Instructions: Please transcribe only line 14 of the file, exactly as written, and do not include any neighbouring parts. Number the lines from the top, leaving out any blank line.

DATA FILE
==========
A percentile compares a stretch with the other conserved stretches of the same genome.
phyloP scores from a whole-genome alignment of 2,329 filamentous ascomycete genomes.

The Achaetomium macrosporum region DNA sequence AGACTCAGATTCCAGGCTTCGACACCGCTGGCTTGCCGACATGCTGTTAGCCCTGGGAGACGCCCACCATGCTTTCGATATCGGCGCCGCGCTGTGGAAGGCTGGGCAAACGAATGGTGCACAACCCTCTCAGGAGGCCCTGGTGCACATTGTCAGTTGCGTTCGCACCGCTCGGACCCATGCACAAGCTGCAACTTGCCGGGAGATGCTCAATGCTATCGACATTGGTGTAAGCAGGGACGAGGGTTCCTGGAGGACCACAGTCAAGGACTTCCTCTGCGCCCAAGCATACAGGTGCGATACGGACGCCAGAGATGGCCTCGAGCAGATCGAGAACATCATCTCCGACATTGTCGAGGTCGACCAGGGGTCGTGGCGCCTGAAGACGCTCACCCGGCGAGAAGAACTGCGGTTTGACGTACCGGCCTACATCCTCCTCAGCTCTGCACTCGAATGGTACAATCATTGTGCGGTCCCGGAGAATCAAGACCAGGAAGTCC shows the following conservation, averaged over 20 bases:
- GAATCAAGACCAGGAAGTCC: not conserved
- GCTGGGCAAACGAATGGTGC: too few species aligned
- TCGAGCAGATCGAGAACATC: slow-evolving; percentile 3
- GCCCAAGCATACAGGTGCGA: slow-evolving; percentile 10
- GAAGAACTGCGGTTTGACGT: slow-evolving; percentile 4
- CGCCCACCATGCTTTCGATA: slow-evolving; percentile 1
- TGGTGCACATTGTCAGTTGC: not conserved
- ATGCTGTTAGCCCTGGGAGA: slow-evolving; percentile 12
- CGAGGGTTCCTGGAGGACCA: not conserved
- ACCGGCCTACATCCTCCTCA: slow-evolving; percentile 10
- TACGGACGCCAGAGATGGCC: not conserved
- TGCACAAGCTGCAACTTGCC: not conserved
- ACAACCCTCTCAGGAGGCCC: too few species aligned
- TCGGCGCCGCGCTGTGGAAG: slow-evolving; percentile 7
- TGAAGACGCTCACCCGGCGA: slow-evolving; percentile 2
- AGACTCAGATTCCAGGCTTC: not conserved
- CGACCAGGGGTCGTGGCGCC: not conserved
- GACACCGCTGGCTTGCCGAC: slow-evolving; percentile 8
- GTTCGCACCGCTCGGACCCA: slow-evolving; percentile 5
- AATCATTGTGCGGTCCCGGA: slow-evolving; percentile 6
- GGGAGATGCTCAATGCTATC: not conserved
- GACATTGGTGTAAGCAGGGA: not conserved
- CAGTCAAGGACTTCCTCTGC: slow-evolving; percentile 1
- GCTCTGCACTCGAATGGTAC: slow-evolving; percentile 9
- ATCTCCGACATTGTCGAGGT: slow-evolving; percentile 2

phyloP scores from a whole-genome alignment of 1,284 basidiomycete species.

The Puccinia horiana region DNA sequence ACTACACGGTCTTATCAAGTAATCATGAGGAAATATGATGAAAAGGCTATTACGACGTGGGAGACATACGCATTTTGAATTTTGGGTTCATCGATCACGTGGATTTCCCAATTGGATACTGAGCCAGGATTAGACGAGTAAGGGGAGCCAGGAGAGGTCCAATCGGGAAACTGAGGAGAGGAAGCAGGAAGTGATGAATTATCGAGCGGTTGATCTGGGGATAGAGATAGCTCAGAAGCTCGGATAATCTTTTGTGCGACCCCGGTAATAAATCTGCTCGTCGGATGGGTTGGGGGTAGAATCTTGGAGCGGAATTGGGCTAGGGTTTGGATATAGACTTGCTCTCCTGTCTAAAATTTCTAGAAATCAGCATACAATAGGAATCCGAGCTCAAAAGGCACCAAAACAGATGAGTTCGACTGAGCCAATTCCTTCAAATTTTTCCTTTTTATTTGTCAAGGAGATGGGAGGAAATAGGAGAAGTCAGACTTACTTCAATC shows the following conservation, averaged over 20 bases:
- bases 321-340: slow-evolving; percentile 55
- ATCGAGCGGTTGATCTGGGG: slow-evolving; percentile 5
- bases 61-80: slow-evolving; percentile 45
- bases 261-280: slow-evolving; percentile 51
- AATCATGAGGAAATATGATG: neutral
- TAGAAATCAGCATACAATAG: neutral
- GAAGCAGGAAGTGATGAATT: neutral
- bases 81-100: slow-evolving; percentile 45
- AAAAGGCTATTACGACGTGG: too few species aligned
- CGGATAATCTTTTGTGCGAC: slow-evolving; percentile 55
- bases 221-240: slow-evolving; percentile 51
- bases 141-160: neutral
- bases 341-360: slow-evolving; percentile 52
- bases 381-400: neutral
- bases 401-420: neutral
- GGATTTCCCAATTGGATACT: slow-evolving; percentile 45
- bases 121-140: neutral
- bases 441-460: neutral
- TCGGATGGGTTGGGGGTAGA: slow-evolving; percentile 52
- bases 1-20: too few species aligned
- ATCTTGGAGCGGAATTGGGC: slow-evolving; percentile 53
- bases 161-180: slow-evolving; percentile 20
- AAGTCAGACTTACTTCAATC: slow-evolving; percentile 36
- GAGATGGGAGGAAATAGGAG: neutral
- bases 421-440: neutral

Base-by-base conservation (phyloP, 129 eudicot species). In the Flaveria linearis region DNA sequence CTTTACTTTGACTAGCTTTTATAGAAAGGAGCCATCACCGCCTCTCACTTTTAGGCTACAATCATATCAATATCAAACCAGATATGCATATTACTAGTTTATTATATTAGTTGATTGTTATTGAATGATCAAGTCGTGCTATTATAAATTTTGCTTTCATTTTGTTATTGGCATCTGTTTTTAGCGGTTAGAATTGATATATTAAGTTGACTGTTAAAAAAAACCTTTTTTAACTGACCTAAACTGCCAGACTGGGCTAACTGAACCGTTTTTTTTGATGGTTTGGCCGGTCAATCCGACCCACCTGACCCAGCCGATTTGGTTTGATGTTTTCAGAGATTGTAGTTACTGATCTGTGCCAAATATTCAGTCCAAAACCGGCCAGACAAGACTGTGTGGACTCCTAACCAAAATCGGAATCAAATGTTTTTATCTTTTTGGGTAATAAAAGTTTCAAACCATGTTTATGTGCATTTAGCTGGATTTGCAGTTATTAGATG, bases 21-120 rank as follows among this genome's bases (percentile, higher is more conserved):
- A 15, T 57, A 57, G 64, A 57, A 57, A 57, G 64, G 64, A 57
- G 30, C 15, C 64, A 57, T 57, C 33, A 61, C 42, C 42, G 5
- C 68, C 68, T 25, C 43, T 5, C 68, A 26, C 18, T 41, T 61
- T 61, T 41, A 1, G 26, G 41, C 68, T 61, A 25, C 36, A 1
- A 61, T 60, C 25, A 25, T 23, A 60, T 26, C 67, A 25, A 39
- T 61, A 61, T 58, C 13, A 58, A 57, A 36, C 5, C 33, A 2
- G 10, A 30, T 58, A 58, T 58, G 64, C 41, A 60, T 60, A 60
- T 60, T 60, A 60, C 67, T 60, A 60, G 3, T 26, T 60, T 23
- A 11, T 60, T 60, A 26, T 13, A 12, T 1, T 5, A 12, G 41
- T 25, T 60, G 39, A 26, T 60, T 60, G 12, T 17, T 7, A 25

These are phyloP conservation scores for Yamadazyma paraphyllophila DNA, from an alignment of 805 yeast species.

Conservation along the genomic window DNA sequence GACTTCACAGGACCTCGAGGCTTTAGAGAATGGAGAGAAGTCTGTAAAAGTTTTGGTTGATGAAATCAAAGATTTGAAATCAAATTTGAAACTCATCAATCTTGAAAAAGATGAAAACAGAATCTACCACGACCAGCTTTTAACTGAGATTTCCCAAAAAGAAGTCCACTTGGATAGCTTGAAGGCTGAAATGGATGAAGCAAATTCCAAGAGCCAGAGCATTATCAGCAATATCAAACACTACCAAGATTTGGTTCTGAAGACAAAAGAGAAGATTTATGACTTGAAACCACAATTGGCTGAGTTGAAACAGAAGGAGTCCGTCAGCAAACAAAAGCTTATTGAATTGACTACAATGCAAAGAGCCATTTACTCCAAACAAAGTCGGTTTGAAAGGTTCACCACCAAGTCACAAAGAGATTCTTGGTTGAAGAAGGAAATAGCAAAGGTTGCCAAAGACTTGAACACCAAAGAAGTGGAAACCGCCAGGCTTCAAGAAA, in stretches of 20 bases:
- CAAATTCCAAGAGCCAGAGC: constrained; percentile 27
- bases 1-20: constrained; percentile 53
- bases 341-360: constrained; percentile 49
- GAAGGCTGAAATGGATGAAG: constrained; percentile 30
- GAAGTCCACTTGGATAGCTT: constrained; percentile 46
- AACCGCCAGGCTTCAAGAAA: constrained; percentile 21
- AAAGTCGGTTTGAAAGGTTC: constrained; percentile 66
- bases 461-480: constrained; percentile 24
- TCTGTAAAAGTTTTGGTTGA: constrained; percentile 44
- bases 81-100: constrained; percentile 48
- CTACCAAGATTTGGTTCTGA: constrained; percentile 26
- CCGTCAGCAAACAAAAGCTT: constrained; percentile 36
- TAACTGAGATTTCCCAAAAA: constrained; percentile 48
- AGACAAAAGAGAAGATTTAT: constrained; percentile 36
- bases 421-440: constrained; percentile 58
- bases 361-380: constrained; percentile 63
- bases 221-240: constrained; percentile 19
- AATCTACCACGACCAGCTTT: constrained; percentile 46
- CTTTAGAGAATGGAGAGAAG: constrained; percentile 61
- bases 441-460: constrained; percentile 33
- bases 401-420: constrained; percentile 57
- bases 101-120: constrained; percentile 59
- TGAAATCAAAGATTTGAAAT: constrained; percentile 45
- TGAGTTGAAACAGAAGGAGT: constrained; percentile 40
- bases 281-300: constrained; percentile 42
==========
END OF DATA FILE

- TACGGACGCCAGAGATGGCC: not conserved